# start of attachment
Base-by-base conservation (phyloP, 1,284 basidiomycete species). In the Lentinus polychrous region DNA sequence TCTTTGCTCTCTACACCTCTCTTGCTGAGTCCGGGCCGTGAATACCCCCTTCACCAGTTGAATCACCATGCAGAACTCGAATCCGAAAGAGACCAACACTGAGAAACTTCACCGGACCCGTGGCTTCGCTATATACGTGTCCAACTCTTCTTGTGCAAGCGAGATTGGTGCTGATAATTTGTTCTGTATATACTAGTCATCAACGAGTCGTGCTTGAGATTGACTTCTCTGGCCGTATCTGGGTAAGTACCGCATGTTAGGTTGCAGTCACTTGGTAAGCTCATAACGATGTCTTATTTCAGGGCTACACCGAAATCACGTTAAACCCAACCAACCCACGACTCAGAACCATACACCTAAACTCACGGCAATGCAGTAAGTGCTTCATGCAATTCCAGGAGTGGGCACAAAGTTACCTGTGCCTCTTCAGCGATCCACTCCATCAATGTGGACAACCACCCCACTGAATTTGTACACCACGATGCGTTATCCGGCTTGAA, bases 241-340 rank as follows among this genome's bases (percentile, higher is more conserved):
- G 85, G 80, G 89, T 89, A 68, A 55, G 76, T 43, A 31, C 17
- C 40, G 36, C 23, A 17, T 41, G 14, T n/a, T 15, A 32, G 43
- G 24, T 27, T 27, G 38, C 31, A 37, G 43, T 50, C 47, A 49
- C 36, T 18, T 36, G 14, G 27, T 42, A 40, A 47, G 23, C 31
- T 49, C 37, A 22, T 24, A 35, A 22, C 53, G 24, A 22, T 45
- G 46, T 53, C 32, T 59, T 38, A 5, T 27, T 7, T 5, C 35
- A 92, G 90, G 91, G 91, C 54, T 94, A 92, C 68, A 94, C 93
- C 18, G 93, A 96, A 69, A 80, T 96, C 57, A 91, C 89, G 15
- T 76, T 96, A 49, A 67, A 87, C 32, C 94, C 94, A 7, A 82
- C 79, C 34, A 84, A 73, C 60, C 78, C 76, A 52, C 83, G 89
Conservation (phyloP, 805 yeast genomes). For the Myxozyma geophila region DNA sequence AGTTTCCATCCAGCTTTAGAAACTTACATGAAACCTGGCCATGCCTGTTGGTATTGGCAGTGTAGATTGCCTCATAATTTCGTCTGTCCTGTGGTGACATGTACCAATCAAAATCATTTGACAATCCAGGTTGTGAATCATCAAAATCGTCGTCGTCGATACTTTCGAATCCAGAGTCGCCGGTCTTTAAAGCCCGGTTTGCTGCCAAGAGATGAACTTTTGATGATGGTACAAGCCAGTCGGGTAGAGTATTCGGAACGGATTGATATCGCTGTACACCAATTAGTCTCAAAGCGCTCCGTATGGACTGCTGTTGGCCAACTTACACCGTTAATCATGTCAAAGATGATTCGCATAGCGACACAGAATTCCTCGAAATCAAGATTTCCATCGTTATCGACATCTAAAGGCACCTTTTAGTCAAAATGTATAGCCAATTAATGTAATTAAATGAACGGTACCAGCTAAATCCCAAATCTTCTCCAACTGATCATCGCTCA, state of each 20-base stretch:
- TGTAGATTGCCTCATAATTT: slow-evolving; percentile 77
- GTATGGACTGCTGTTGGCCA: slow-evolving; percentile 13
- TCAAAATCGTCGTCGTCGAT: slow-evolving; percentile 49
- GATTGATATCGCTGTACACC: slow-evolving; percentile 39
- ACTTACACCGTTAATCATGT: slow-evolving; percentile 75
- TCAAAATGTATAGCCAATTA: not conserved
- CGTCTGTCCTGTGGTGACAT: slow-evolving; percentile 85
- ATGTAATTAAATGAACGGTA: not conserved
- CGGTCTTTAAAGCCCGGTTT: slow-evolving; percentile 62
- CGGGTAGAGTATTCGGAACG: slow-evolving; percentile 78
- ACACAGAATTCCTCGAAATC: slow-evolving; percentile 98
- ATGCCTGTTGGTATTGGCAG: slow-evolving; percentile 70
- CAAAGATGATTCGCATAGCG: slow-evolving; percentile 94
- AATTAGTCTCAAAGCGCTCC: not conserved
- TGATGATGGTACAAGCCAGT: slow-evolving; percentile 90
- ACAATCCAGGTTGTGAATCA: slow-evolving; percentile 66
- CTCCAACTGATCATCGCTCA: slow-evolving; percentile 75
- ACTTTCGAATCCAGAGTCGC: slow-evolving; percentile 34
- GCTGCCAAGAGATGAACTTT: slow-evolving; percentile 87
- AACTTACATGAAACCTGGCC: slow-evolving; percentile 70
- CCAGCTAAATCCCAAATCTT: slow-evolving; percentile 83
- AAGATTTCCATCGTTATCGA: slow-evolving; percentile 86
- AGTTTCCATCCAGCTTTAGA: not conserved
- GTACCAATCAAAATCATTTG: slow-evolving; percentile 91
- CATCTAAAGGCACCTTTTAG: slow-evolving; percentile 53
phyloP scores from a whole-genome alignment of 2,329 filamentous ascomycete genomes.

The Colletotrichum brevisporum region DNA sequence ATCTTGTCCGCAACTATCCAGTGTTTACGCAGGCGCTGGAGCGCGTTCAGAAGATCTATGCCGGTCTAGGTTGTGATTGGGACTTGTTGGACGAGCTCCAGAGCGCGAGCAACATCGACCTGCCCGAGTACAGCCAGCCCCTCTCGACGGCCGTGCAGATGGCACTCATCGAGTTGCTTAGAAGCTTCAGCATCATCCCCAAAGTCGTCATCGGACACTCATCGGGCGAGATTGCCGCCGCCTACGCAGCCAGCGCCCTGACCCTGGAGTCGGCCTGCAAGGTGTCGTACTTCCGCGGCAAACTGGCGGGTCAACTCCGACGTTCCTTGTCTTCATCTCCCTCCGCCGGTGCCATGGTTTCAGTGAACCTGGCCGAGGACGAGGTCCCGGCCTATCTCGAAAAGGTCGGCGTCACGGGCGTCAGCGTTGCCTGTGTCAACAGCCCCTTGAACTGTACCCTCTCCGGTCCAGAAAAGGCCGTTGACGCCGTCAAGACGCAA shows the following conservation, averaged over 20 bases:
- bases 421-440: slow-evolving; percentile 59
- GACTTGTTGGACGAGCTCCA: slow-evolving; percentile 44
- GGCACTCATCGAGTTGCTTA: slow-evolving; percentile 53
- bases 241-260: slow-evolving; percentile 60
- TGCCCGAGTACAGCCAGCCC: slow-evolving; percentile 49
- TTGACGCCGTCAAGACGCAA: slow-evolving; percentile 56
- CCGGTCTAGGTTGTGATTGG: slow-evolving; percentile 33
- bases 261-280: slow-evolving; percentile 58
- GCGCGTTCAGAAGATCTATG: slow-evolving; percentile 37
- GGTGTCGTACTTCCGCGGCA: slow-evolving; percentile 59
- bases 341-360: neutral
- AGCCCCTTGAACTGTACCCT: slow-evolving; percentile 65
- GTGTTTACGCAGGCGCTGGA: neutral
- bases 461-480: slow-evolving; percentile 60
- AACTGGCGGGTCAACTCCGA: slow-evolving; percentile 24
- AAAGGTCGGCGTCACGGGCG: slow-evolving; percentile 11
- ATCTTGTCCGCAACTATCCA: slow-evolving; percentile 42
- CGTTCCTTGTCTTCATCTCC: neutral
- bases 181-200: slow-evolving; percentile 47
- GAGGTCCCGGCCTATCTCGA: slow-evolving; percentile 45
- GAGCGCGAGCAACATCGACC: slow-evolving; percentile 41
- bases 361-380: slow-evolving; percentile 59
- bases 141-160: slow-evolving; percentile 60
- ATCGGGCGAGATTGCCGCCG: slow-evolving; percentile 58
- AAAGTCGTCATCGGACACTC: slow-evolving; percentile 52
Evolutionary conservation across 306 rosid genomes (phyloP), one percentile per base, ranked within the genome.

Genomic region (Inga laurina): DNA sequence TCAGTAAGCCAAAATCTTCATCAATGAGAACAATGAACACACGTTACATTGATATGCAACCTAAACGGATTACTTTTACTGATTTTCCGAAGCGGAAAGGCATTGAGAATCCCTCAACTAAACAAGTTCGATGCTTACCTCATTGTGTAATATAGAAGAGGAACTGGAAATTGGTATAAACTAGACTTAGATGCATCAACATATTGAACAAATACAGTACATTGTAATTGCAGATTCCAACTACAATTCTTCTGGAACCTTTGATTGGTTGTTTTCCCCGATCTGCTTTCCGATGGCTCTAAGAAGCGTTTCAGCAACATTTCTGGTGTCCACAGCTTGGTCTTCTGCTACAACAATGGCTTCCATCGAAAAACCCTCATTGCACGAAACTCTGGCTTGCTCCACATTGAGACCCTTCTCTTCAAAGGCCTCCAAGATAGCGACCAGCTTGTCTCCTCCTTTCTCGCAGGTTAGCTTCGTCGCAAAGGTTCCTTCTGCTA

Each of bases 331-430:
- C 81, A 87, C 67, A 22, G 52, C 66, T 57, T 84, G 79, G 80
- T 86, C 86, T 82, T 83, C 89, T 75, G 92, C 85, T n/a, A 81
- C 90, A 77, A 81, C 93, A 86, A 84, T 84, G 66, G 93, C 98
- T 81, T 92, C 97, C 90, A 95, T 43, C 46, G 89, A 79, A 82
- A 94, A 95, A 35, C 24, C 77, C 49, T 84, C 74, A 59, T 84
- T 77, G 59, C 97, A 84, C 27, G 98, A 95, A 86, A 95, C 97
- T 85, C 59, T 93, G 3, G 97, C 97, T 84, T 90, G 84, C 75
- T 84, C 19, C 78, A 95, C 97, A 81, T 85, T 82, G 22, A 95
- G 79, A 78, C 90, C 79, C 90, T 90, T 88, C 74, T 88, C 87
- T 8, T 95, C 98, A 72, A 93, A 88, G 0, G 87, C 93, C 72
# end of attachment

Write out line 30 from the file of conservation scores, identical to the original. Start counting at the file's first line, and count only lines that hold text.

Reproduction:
- ACTTTCGAATCCAGAGTCGC: slow-evolving; percentile 34